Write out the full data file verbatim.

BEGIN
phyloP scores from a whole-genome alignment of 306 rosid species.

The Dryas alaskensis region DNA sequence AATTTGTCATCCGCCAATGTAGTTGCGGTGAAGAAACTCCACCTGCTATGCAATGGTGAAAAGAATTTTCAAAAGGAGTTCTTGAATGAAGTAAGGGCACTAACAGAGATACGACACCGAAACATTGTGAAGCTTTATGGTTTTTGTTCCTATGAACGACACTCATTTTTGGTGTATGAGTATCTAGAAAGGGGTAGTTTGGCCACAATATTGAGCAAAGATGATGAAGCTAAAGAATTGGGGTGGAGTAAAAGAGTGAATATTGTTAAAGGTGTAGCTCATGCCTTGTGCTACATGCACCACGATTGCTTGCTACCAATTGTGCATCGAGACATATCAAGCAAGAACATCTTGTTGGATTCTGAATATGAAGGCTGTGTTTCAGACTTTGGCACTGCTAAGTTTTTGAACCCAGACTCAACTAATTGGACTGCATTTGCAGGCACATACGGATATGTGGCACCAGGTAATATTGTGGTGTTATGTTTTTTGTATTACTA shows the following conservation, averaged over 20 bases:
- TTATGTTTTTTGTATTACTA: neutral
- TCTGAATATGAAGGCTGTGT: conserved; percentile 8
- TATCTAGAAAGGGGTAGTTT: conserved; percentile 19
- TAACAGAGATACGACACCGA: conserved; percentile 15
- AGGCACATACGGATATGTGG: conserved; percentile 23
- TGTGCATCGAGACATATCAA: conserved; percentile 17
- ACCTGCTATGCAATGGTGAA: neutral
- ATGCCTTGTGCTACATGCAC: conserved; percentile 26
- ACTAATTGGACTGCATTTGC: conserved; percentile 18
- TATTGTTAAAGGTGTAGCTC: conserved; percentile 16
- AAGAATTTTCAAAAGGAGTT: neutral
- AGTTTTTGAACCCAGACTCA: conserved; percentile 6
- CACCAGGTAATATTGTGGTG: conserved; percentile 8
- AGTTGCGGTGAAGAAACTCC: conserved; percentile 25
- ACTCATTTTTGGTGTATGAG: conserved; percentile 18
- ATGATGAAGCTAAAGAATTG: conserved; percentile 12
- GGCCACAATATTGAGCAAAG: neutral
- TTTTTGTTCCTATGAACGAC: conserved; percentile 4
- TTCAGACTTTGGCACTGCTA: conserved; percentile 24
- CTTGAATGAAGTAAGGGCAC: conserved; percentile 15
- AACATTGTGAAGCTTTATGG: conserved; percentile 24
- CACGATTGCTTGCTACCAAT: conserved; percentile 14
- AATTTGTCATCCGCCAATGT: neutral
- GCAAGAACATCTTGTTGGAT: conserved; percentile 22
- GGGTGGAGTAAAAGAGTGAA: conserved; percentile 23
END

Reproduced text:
phyloP scores from a whole-genome alignment of 306 rosid species.

The Dryas alaskensis region DNA sequence AATTTGTCATCCGCCAATGTAGTTGCGGTGAAGAAACTCCACCTGCTATGCAATGGTGAAAAGAATTTTCAAAAGGAGTTCTTGAATGAAGTAAGGGCACTAACAGAGATACGACACCGAAACATTGTGAAGCTTTATGGTTTTTGTTCCTATGAACGACACTCATTTTTGGTGTATGAGTATCTAGAAAGGGGTAGTTTGGCCACAATATTGAGCAAAGATGATGAAGCTAAAGAATTGGGGTGGAGTAAAAGAGTGAATATTGTTAAAGGTGTAGCTCATGCCTTGTGCTACATGCACCACGATTGCTTGCTACCAATTGTGCATCGAGACATATCAAGCAAGAACATCTTGTTGGATTCTGAATATGAAGGCTGTGTTTCAGACTTTGGCACTGCTAAGTTTTTGAACCCAGACTCAACTAATTGGACTGCATTTGCAGGCACATACGGATATGTGGCACCAGGTAATATTGTGGTGTTATGTTTTTTGTATTACTA shows the following conservation, averaged over 20 bases:
- TTATGTTTTTTGTATTACTA: neutral
- TCTGAATATGAAGGCTGTGT: conserved; percentile 8
- TATCTAGAAAGGGGTAGTTT: conserved; percentile 19
- TAACAGAGATACGACACCGA: conserved; percentile 15
- AGGCACATACGGATATGTGG: conserved; percentile 23
- TGTGCATCGAGACATATCAA: conserved; percentile 17
- ACCTGCTATGCAATGGTGAA: neutral
- ATGCCTTGTGCTACATGCAC: conserved; percentile 26
- ACTAATTGGACTGCATTTGC: conserved; percentile 18
- TATTGTTAAAGGTGTAGCTC: conserved; percentile 16
- AAGAATTTTCAAAAGGAGTT: neutral
- AGTTTTTGAACCCAGACTCA: conserved; percentile 6
- CACCAGGTAATATTGTGGTG: conserved; percentile 8
- AGTTGCGGTGAAGAAACTCC: conserved; percentile 25
- ACTCATTTTTGGTGTATGAG: conserved; percentile 18
- ATGATGAAGCTAAAGAATTG: conserved; percentile 12
- GGCCACAATATTGAGCAAAG: neutral
- TTTTTGTTCCTATGAACGAC: conserved; percentile 4
- TTCAGACTTTGGCACTGCTA: conserved; percentile 24
- CTTGAATGAAGTAAGGGCAC: conserved; percentile 15
- AACATTGTGAAGCTTTATGG: conserved; percentile 24
- CACGATTGCTTGCTACCAAT: conserved; percentile 14
- AATTTGTCATCCGCCAATGT: neutral
- GCAAGAACATCTTGTTGGAT: conserved; percentile 22
- GGGTGGAGTAAAAGAGTGAA: conserved; percentile 23